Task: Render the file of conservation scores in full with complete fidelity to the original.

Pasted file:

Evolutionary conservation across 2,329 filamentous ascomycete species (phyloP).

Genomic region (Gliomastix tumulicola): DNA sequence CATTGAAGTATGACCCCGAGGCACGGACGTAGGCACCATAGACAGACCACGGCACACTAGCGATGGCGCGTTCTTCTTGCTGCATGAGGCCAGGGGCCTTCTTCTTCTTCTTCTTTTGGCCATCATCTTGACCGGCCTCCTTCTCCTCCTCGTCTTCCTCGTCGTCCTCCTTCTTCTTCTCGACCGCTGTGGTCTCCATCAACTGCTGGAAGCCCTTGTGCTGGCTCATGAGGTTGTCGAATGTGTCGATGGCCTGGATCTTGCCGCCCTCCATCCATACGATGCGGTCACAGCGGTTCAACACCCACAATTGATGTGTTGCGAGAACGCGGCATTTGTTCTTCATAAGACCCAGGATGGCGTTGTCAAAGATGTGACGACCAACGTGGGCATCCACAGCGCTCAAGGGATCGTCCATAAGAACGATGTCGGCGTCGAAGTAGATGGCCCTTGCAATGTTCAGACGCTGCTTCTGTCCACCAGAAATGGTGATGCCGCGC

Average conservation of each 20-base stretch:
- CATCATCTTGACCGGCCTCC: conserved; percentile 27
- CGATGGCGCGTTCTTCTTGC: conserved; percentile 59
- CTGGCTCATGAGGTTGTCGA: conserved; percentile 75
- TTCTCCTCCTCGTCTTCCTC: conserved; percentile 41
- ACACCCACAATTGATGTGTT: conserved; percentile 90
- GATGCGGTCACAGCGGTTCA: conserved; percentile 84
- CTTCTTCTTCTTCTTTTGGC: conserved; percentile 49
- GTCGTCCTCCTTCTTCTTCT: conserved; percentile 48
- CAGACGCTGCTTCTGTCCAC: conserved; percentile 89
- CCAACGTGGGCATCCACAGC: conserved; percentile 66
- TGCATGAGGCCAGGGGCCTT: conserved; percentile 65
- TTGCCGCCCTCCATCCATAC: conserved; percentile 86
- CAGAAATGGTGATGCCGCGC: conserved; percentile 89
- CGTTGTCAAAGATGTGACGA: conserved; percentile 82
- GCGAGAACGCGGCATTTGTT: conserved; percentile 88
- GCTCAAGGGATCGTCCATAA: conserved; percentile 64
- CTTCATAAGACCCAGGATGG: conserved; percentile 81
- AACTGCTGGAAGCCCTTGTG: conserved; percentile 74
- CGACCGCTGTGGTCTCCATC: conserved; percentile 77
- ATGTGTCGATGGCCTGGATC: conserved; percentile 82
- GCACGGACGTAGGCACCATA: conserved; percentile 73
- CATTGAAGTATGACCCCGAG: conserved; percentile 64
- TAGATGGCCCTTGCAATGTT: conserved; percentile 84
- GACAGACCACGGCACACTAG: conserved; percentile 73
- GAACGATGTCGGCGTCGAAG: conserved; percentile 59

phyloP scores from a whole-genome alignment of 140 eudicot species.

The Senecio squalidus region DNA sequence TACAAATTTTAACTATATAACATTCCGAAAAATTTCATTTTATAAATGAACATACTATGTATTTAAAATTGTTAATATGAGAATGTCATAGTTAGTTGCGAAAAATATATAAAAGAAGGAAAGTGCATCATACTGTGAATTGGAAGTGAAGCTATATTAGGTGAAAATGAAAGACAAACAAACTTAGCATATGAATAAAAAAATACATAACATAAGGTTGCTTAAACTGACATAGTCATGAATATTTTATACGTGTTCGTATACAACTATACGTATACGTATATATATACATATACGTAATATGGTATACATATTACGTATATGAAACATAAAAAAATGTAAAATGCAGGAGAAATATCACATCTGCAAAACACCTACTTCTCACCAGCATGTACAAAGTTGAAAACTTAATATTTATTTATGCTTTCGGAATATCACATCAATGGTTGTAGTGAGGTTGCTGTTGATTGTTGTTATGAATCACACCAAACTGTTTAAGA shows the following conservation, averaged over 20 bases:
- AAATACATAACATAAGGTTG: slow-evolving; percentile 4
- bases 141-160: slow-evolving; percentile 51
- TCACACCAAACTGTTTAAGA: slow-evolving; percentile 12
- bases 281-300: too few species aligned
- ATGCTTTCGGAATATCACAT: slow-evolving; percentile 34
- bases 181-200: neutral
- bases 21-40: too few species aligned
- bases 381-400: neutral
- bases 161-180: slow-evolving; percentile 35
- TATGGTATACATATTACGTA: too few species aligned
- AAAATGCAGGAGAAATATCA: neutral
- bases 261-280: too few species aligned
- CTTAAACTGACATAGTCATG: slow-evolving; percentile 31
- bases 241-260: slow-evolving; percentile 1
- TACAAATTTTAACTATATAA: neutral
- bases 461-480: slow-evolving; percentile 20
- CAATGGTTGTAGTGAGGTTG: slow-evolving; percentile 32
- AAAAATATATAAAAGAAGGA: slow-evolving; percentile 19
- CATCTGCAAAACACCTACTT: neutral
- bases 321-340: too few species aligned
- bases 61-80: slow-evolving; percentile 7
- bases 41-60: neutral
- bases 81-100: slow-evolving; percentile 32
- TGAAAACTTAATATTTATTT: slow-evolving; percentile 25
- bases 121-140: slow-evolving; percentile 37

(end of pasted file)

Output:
Evolutionary conservation across 2,329 filamentous ascomycete species (phyloP).

Genomic region (Gliomastix tumulicola): DNA sequence CATTGAAGTATGACCCCGAGGCACGGACGTAGGCACCATAGACAGACCACGGCACACTAGCGATGGCGCGTTCTTCTTGCTGCATGAGGCCAGGGGCCTTCTTCTTCTTCTTCTTTTGGCCATCATCTTGACCGGCCTCCTTCTCCTCCTCGTCTTCCTCGTCGTCCTCCTTCTTCTTCTCGACCGCTGTGGTCTCCATCAACTGCTGGAAGCCCTTGTGCTGGCTCATGAGGTTGTCGAATGTGTCGATGGCCTGGATCTTGCCGCCCTCCATCCATACGATGCGGTCACAGCGGTTCAACACCCACAATTGATGTGTTGCGAGAACGCGGCATTTGTTCTTCATAAGACCCAGGATGGCGTTGTCAAAGATGTGACGACCAACGTGGGCATCCACAGCGCTCAAGGGATCGTCCATAAGAACGATGTCGGCGTCGAAGTAGATGGCCCTTGCAATGTTCAGACGCTGCTTCTGTCCACCAGAAATGGTGATGCCGCGC

Average conservation of each 20-base stretch:
- CATCATCTTGACCGGCCTCC: conserved; percentile 27
- CGATGGCGCGTTCTTCTTGC: conserved; percentile 59
- CTGGCTCATGAGGTTGTCGA: conserved; percentile 75
- TTCTCCTCCTCGTCTTCCTC: conserved; percentile 41
- ACACCCACAATTGATGTGTT: conserved; percentile 90
- GATGCGGTCACAGCGGTTCA: conserved; percentile 84
- CTTCTTCTTCTTCTTTTGGC: conserved; percentile 49
- GTCGTCCTCCTTCTTCTTCT: conserved; percentile 48
- CAGACGCTGCTTCTGTCCAC: conserved; percentile 89
- CCAACGTGGGCATCCACAGC: conserved; percentile 66
- TGCATGAGGCCAGGGGCCTT: conserved; percentile 65
- TTGCCGCCCTCCATCCATAC: conserved; percentile 86
- CAGAAATGGTGATGCCGCGC: conserved; percentile 89
- CGTTGTCAAAGATGTGACGA: conserved; percentile 82
- GCGAGAACGCGGCATTTGTT: conserved; percentile 88
- GCTCAAGGGATCGTCCATAA: conserved; percentile 64
- CTTCATAAGACCCAGGATGG: conserved; percentile 81
- AACTGCTGGAAGCCCTTGTG: conserved; percentile 74
- CGACCGCTGTGGTCTCCATC: conserved; percentile 77
- ATGTGTCGATGGCCTGGATC: conserved; percentile 82
- GCACGGACGTAGGCACCATA: conserved; percentile 73
- CATTGAAGTATGACCCCGAG: conserved; percentile 64
- TAGATGGCCCTTGCAATGTT: conserved; percentile 84
- GACAGACCACGGCACACTAG: conserved; percentile 73
- GAACGATGTCGGCGTCGAAG: conserved; percentile 59

phyloP scores from a whole-genome alignment of 140 eudicot species.

The Senecio squalidus region DNA sequence TACAAATTTTAACTATATAACATTCCGAAAAATTTCATTTTATAAATGAACATACTATGTATTTAAAATTGTTAATATGAGAATGTCATAGTTAGTTGCGAAAAATATATAAAAGAAGGAAAGTGCATCATACTGTGAATTGGAAGTGAAGCTATATTAGGTGAAAATGAAAGACAAACAAACTTAGCATATGAATAAAAAAATACATAACATAAGGTTGCTTAAACTGACATAGTCATGAATATTTTATACGTGTTCGTATACAACTATACGTATACGTATATATATACATATACGTAATATGGTATACATATTACGTATATGAAACATAAAAAAATGTAAAATGCAGGAGAAATATCACATCTGCAAAACACCTACTTCTCACCAGCATGTACAAAGTTGAAAACTTAATATTTATTTATGCTTTCGGAATATCACATCAATGGTTGTAGTGAGGTTGCTGTTGATTGTTGTTATGAATCACACCAAACTGTTTAAGA shows the following conservation, averaged over 20 bases:
- AAATACATAACATAAGGTTG: slow-evolving; percentile 4
- bases 141-160: slow-evolving; percentile 51
- TCACACCAAACTGTTTAAGA: slow-evolving; percentile 12
- bases 281-300: too few species aligned
- ATGCTTTCGGAATATCACAT: slow-evolving; percentile 34
- bases 181-200: neutral
- bases 21-40: too few species aligned
- bases 381-400: neutral
- bases 161-180: slow-evolving; percentile 35
- TATGGTATACATATTACGTA: too few species aligned
- AAAATGCAGGAGAAATATCA: neutral
- bases 261-280: too few species aligned
- CTTAAACTGACATAGTCATG: slow-evolving; percentile 31
- bases 241-260: slow-evolving; percentile 1
- TACAAATTTTAACTATATAA: neutral
- bases 461-480: slow-evolving; percentile 20
- CAATGGTTGTAGTGAGGTTG: slow-evolving; percentile 32
- AAAAATATATAAAAGAAGGA: slow-evolving; percentile 19
- CATCTGCAAAACACCTACTT: neutral
- bases 321-340: too few species aligned
- bases 61-80: slow-evolving; percentile 7
- bases 41-60: neutral
- bases 81-100: slow-evolving; percentile 32
- TGAAAACTTAATATTTATTT: slow-evolving; percentile 25
- bases 121-140: slow-evolving; percentile 37